‘Nothing solidified’: Uncertainty looms over student-athlete employment

Cardinal House (C-House), a group of representatives from each of Stanford’s 36 athletic teams, debated but did not reach a conclusion on the employment status of student-athletes at its Monday meeting. 

Following the Dartmouth men’s basketball team’s vote to unionize in March and the National Labor Relations Board’s lawsuit against USC for unlawful labor practices against football and basketball players, the potential for collegiate student-athlete employment has been a hot topic.

The Daily reported in March that during the last C-House meeting, Stanford Athletics Director Bernard Muir told athletes to begin thinking about what an employment model at Stanford could look like. 

For Elise Evans, a sophomore defender on the women’s soccer team, Monday’s meeting was a time where student-athletes were able to learn about the potential ramifications of employment and unionization.

Evans said that there is no concrete plan to proceed forward and that student-athletes as a whole have not landed on a specific direction.

“From what I could tell with the representatives, people are intrigued to hear about it and what it means for their livelihoods,” Evans said. “Are some teams gonna be making more money? Also how does this affect international students, who will have to be on an employment visa?”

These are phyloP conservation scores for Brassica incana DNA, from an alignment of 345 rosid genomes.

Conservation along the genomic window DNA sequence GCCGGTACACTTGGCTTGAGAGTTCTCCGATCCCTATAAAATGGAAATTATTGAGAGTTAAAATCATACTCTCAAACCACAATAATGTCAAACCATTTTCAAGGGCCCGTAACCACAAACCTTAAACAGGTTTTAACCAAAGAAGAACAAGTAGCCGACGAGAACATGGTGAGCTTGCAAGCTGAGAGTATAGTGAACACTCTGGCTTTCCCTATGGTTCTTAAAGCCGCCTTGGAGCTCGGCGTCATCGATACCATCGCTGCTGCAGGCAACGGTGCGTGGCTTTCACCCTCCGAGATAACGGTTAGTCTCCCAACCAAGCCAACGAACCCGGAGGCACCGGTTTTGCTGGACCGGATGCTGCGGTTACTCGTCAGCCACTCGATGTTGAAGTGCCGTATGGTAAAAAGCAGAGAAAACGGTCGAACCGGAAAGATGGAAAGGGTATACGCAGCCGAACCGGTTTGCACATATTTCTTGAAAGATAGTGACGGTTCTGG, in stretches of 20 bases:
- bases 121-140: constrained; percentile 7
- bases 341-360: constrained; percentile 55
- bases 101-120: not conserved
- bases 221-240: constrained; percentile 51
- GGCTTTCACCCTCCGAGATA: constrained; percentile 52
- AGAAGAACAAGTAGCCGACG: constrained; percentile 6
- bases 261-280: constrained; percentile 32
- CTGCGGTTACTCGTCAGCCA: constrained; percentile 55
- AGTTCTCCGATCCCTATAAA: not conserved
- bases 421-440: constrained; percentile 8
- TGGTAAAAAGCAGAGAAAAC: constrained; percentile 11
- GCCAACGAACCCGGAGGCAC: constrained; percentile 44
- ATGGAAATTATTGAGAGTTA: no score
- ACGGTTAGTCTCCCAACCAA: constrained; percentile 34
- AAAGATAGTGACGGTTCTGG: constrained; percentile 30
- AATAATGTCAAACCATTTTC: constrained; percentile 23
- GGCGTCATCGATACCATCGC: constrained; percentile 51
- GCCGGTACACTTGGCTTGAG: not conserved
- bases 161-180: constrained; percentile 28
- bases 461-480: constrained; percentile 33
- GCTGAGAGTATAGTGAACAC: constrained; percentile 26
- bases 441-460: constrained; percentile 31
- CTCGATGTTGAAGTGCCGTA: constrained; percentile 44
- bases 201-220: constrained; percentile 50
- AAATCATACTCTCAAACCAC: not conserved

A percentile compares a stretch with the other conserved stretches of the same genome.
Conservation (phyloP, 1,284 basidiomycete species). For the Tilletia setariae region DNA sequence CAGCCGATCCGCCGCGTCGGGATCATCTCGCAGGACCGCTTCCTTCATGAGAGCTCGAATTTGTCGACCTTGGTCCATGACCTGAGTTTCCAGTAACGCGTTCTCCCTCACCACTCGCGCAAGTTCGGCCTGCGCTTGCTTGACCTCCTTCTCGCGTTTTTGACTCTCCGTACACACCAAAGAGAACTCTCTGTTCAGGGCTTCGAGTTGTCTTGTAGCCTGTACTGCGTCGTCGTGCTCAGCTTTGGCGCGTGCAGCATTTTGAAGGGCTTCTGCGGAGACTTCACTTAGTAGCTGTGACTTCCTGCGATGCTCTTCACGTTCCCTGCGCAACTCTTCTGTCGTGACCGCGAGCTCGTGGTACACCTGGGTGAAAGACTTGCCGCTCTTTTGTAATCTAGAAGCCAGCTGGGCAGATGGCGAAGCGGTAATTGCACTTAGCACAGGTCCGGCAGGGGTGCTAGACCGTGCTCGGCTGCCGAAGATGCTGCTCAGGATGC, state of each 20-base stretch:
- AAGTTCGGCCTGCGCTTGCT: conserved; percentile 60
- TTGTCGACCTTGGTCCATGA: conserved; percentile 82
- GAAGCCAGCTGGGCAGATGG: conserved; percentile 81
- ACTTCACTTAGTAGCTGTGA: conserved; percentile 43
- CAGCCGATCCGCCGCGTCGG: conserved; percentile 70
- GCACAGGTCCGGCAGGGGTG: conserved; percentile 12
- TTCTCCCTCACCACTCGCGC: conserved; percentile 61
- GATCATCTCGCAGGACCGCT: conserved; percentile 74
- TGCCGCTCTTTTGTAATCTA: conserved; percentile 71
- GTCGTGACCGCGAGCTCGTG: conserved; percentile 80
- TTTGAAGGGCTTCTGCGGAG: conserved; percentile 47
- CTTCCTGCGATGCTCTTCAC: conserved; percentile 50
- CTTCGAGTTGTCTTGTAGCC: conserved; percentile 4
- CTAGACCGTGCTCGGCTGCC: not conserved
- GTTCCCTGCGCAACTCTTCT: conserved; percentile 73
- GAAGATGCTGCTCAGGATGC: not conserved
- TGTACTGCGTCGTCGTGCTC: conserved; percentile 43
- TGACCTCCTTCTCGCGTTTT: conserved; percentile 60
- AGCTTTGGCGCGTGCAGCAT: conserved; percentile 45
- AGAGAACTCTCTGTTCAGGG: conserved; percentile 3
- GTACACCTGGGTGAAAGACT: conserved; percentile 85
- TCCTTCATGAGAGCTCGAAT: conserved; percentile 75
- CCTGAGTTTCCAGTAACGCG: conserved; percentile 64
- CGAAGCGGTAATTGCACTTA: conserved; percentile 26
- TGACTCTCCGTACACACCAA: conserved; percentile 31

Evans also told The Daily that the discussion about employment was internal to the representatives and did not involve Muir.

Beyond employment, the representatives also discussed potential changes involving academic accommodations and NIL.

Meredith Basil, an associate dean of academic advising, said that while nothing has been confirmed yet, talks are ongoing with the University about giving priority enrollment to athletes and recording lectures.

These talks follow a joint resolution from the Undergraduate Senate (UGS) and Graduate Student Council’s (GSC) to support student-athletes in their transition to the Atlantic Coast Conference (ACC). 

The representatives were also informed that Stanford’s in-house name, image, likeness (NIL) general manager position, created in coordination with Altius Sports Partners, would be filled by the end of May.